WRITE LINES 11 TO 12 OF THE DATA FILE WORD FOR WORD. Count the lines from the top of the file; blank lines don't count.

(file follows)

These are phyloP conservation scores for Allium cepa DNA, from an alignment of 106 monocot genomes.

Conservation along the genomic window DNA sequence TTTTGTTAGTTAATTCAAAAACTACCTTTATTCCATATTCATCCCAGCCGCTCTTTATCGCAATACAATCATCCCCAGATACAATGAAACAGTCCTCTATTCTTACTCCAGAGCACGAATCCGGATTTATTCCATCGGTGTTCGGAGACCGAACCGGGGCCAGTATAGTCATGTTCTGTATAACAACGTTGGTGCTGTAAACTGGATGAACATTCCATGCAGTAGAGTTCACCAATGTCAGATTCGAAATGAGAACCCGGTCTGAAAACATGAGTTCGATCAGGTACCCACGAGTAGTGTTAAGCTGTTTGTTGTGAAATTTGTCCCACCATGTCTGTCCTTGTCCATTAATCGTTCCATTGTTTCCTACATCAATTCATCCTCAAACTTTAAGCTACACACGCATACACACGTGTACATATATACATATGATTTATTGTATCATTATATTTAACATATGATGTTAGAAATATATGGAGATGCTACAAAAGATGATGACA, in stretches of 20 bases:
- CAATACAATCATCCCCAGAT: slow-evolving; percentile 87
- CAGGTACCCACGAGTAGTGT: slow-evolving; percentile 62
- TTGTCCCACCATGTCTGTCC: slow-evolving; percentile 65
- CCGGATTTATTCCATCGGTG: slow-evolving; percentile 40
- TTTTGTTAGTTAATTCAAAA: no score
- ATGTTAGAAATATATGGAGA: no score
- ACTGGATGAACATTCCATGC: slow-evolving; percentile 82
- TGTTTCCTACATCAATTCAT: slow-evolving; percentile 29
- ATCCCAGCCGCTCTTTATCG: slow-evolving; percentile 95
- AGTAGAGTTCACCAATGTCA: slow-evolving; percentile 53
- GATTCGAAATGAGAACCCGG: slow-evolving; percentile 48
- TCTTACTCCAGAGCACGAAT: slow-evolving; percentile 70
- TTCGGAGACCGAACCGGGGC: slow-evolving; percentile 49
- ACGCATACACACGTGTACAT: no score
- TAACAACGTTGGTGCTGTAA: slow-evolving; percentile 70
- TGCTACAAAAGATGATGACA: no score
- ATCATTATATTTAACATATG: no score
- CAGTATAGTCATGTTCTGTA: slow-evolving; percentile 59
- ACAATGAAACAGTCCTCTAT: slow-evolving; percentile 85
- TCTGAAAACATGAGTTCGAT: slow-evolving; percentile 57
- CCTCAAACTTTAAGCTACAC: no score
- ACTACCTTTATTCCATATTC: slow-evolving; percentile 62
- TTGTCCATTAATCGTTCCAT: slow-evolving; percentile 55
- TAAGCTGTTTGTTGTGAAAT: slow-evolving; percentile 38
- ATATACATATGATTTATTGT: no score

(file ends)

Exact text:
- ATCCCAGCCGCTCTTTATCG: slow-evolving; percentile 95
- AGTAGAGTTCACCAATGTCA: slow-evolving; percentile 53